Rupert Murdoch's News Corp on Wednesday posted a better-than-expected adjusted quarterly profit driven by carriage fees at its cable and Fox broadcast networks even as the company struggles with speculation about future leadership at the family-controlled media conglomerate.

Fiscal first quarter profit came in at $738 million (463 million pounds), or 28 cents a share, down from $775 million, or 30 cents a share last year.

The quarter's net income included costs related to the restructuring of its UK newspaper arm, fees spent on its failed bid for full control of BSkyB and other Sky Deutschland related costs.

After adjusting for the impact of these charges, adjusted net income was 32 cents a share. Analysts had over average expected profit to come in at 29 cents, according to Thomson Reuters I/B/E/S.

Revenue rose 7 percent to $7.96 billion.

These were very strong numbers beating our forecasts in every division on revenue and operating income except in publishing, said Collins Stewart analyst Thomas Eagan.

The September quarter was boosted by an 18 percent jump in operating income at its cable networks like FX Network and Fox News on the back of a 13 percent rise in revenue. The fees Fox received for carriage by cable and satellite distributors, rose by 9 percent in the U.S. and by 24 percent internationally.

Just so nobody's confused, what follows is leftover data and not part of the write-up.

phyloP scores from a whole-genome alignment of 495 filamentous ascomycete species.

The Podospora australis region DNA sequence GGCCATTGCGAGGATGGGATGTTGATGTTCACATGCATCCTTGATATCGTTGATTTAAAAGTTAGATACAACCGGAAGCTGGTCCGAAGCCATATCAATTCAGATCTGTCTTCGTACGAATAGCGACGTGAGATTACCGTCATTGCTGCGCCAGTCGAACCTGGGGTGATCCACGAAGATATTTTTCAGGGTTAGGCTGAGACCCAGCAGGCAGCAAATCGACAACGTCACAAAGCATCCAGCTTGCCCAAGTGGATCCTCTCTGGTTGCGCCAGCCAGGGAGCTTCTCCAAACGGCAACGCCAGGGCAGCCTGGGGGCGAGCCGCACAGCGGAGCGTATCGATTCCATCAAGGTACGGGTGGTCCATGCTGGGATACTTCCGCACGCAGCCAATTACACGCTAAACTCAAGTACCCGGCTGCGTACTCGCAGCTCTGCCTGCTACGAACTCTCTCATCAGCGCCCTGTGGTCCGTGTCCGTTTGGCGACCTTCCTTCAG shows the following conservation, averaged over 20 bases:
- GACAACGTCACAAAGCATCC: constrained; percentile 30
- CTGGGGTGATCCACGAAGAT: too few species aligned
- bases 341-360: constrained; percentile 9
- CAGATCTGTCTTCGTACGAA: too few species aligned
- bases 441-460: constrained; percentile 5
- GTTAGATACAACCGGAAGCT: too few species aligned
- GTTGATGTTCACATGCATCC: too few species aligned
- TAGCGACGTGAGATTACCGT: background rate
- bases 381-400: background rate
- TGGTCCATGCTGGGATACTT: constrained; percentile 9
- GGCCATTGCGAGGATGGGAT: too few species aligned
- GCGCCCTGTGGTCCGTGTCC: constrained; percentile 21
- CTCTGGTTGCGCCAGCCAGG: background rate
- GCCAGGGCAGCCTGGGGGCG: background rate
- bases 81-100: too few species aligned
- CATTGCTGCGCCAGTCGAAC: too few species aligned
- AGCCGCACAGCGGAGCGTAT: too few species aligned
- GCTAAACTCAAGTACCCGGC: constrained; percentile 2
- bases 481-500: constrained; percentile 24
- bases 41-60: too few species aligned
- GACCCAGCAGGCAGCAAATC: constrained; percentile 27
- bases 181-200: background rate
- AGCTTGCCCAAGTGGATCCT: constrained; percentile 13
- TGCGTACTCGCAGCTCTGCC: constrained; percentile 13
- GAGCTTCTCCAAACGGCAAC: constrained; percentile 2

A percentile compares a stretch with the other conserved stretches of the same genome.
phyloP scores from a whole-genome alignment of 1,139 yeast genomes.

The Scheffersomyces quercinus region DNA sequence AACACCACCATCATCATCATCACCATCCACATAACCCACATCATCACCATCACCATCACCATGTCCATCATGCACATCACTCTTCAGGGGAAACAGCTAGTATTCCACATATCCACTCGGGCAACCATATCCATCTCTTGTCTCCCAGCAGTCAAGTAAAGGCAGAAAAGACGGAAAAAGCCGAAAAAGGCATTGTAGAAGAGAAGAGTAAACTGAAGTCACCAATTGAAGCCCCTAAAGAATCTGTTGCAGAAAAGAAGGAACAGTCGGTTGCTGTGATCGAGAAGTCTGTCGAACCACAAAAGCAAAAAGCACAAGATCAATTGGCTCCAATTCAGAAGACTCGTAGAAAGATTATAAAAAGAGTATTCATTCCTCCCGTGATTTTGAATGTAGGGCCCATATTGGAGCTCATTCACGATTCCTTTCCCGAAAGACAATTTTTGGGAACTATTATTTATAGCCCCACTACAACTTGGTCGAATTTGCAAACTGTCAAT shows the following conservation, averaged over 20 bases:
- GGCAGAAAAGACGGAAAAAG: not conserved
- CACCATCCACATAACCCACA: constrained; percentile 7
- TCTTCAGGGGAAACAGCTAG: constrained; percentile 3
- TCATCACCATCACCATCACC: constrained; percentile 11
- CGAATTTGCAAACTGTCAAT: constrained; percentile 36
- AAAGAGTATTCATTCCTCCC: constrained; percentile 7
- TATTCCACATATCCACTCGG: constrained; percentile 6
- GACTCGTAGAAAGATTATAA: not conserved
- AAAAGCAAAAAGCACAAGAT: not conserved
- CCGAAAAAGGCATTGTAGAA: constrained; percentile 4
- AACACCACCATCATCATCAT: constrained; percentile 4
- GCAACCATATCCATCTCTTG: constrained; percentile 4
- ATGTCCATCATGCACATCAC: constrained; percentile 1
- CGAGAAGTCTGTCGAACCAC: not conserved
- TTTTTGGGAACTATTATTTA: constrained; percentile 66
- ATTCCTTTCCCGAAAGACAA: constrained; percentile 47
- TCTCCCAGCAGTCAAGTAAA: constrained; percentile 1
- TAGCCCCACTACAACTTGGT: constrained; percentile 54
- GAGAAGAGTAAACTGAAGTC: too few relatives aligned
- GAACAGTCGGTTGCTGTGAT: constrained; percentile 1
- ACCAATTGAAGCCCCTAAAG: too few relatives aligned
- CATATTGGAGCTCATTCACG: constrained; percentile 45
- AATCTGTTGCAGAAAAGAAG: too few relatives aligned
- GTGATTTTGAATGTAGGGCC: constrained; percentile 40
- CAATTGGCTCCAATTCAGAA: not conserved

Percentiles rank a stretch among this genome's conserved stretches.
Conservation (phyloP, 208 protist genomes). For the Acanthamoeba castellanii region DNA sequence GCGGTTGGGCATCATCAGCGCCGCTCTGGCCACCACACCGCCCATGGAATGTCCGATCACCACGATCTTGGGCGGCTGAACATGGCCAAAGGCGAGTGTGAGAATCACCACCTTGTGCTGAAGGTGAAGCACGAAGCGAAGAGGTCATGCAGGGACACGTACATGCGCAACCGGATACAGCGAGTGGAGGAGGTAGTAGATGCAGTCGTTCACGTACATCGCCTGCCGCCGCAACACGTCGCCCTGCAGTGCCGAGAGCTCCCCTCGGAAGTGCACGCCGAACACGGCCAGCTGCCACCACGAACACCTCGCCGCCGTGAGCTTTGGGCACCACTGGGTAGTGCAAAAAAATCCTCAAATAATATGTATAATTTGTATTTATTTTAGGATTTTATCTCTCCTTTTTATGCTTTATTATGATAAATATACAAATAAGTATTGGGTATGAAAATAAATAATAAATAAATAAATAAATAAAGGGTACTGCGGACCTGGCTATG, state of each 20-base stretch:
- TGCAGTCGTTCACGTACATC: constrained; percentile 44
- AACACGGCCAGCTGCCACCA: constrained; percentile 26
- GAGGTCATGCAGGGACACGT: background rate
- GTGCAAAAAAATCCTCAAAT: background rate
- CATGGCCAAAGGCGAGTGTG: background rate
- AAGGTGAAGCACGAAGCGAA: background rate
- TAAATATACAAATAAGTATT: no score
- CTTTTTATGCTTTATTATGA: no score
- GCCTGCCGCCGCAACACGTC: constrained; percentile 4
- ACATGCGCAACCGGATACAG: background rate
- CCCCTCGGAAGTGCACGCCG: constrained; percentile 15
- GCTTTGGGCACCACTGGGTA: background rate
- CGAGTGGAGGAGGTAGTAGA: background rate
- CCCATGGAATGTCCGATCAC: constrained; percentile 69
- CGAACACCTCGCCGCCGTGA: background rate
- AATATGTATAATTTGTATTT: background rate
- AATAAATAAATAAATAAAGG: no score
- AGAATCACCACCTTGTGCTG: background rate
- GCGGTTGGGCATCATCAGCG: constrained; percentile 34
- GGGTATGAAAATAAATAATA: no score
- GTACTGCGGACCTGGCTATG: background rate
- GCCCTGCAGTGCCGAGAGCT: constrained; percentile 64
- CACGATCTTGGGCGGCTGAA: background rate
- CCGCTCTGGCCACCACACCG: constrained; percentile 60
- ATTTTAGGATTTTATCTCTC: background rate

News Corp's filmed entertainment unit rose by 24 percent thanks to the success of Rise of the Planet of the Apes and home entertainment sales of Rio and X-Men: First Class.

Murdoch and his family have been under intense scrutiny for the last five months in the wake of a phone-hacking scandal at News Corp's UK newspaper unit.

The scandal which has seen senior executive resignations, the arrests of several staffers and upended News Corp's largest ever corporate merger, has put Murdoch's younger son James under the most pressure. James Murdoch, once seen as a CEO successor to his father, had overseen the UK unit involved in phone hacking.

Last month around two-thirds of non-Murdoch affiliated News Corp B shareholders voted against re-electing James and his brother Lachlan on to the board.

But as the Murdoch family controls the company with a 39 percent share of the voting stock, even such a high negative vote was able to shift the Murdochs.

(Reporting by Yinka Adegoke, editing by Bernard Orr)